According to the British Beer & Pub Association (BBPA), pub beer sales collapsed by 40% in March 2020 compared to the same period in 2019, reflecting the immediate impact of the first two weeks of pubs lockdown.
Sales in the ‘off-trade’ – such as supermarkets and off-licences – were up 10.6% on the same period last year. The BBPA said that the uplift, however, did not make up for the huge loss of beer sales in pubs, resulting in total beer sales in March 2020 down 12.7% when compared to March 2019
The news followed claims by the BBPA that the Government’s refusal to defer beer duty was a huge blow to the brewery sector.
The BBPA and other trade bodies had called on the Government to defer April’s duty payment and those of the following quarter – totalling £750m – as a matter of urgency to provide vital cashflow support to the UK’s 2,000 brewers who supply the country’s pubs.
Beer sales down
The latest BBPA data followed a survey of small independent breweries by the Society of Independent Brewers (SIBA) last month, which showed that, on average, beer sales were down by 82% since the outbreak of COVID-19, with many businesses struggling to survive.
Meanwhile, major breweries are also feeling the impact with brewers including Molson Coors and Carlsberg revealing a downturn in beer sales volumes.
Molson Coors Beverage Company reported during its first quarter results for 2020 that it was a period “unlike any other”.
Molson Coors president and CEO Gavin Hattersley said its results were “disproportionately affected” by the coronavirus and expected its second quarter results to be impacted.
Molson Coors estimated that approximately 23% of its 2019 consolidated net sales resulted from on-premise consumption, with 50-55% of its European net sales coming from this part of the industry.
Carlsberg Group revealed that there was a “high degree of volatility and uncertainty”.
All markets impacted
CEO Cees’t Hart said that all its markets were impacted by “greater or lesser extent”.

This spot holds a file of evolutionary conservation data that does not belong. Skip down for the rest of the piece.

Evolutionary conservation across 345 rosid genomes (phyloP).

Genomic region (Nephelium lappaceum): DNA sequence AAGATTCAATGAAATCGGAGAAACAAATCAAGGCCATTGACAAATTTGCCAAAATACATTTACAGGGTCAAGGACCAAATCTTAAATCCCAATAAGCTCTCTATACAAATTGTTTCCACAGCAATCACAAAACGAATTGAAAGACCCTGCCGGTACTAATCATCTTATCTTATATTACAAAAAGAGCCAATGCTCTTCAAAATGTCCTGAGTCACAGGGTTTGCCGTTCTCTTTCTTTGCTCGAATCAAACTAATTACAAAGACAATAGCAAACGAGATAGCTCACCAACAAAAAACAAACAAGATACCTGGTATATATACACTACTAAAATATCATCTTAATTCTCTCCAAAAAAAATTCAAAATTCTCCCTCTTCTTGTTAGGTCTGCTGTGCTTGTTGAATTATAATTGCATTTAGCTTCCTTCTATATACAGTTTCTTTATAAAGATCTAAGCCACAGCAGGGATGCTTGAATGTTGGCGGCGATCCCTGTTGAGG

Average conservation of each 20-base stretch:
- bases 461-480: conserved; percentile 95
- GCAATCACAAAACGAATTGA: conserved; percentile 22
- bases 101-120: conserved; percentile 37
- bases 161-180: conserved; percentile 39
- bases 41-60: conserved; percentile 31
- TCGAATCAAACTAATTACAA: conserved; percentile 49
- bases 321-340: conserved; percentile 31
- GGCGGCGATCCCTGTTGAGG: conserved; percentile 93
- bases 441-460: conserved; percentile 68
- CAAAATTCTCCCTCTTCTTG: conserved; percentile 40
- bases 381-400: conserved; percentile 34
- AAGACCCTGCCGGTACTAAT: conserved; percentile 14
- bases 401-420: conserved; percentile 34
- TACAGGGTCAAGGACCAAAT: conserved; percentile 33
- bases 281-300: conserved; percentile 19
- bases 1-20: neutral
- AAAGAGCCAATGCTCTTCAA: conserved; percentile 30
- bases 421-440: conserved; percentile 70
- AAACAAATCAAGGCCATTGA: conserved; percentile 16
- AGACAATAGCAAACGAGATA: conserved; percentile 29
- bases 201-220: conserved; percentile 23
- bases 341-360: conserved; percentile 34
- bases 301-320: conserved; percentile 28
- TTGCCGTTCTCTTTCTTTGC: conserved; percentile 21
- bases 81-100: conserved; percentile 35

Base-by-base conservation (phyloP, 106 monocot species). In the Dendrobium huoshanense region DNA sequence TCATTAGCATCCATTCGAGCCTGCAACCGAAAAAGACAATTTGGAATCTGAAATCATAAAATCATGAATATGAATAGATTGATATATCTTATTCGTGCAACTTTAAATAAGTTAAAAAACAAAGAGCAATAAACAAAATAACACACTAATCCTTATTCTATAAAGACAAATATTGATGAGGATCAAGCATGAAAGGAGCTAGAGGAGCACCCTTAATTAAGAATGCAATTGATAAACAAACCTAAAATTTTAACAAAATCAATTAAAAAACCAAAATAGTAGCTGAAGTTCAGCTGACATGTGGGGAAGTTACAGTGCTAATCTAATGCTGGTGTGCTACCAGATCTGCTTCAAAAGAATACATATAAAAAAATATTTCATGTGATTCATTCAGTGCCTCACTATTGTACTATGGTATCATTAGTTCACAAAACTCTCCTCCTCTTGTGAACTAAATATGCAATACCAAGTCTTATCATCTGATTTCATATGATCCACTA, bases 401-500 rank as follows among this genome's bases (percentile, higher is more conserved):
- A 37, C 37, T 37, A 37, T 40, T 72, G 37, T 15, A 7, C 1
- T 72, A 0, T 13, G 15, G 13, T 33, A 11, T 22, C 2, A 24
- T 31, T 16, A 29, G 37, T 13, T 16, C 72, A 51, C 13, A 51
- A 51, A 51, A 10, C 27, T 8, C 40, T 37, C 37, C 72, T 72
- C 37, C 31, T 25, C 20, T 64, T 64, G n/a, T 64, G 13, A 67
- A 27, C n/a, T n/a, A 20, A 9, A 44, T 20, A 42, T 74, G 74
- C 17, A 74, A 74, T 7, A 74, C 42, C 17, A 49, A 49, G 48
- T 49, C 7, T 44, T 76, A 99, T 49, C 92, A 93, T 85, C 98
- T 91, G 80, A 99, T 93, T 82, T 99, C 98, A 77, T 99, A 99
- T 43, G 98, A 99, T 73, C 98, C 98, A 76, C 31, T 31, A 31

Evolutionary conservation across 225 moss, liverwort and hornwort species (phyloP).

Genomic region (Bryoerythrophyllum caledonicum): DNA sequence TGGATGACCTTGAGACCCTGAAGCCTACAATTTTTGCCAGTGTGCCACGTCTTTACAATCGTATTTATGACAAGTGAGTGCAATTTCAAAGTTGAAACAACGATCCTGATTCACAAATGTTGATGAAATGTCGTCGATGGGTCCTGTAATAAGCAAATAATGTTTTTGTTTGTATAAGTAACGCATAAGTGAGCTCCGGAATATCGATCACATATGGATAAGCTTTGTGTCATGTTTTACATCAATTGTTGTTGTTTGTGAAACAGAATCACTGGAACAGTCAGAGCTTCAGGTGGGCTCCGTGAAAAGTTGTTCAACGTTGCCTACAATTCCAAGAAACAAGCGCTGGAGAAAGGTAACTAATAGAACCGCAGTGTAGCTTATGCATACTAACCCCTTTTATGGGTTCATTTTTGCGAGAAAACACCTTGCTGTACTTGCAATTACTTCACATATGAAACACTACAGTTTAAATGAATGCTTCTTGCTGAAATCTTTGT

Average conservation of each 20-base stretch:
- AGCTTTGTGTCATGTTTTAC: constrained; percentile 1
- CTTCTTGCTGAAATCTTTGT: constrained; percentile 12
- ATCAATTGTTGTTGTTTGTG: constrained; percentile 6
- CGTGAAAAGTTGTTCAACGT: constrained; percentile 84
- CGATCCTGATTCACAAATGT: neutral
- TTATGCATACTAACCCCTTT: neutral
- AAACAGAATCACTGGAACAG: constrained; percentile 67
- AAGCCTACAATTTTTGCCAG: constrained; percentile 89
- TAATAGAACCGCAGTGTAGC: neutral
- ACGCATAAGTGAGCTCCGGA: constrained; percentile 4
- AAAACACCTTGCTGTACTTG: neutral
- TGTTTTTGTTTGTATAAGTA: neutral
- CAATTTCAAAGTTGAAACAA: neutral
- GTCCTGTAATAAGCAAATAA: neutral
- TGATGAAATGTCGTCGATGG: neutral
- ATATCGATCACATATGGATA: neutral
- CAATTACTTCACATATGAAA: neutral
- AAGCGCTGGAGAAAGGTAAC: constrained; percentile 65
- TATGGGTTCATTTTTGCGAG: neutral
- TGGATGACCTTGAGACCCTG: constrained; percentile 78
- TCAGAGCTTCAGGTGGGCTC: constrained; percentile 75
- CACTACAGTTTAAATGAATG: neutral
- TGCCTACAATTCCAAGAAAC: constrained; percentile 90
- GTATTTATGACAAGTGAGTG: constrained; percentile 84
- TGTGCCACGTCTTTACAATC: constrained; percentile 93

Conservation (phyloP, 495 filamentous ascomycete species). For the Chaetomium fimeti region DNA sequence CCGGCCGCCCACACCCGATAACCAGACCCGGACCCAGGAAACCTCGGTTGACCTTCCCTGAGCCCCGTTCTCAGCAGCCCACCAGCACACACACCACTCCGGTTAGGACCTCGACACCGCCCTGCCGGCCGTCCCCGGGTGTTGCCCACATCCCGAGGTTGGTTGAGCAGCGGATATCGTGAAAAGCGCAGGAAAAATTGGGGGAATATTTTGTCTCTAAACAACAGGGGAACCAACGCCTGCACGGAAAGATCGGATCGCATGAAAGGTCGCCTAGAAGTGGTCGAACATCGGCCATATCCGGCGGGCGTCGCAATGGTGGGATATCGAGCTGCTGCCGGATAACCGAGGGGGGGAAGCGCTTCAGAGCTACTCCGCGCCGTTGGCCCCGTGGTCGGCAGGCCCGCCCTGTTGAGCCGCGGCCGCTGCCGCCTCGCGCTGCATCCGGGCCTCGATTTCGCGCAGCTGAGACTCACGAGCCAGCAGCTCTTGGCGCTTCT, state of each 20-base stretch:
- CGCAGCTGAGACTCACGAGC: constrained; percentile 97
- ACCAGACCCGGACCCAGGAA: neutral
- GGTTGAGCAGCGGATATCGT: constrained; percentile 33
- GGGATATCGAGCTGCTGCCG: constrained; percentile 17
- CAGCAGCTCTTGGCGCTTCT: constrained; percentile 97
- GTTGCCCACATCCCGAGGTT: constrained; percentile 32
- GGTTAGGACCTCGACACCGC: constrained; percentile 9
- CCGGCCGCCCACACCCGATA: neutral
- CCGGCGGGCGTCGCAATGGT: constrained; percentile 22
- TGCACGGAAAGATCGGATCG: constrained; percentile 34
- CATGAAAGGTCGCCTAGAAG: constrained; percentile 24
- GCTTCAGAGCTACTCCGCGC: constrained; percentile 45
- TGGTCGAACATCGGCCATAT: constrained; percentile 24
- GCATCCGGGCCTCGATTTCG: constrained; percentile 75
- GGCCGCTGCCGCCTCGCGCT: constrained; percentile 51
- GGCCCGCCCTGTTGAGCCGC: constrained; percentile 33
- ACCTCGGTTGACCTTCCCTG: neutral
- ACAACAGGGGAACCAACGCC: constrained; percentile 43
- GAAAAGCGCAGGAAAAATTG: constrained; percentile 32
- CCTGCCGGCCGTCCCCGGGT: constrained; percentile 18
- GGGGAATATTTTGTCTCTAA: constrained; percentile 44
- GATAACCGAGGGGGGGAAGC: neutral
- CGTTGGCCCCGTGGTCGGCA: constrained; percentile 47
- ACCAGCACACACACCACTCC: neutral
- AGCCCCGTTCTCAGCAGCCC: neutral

“While we’re starting to see signs of recovery in our largest market, China, and initial signs of governments cautiously lifting restrictions in some Western European markets, other markets remain in lockdown. Nevertheless, social-distancing requirements will continue and will impact consumer behaviour. Consequently, volumes will decline further in Q2,” he said.
Meanwhile, concerns are also being raised about the impact on consumer behaviour going forward.
Projections from GlobalData for the growth of the UK alcoholic beverages market have been cut.
Beer and cider has dropped from a baseline value growth of +1.7% to a COVID-19-adjusted forecast of -6.7%. Similarly, wine has dropped from +2.7% to -8.5%, and spirits has gone from +5.1% to -6.9%.
GlobalData’s COVID-19 consumer survey showed that 28% of 35- to 44-year-olds were buying more beer than before, while 24% were buying less, with similar occurring for wine and spirits.
It predicted that there could be an increase in beer subscription services following the easing of restrictions, with consumers less likely to go to out-of-home venues.
Meanwhile, Titanic Brewery secured £1m in funding through the Government-backed Coronavirus Business Interruption Loan Scheme (CBILS), securing the jobs of its 200 workers in the process.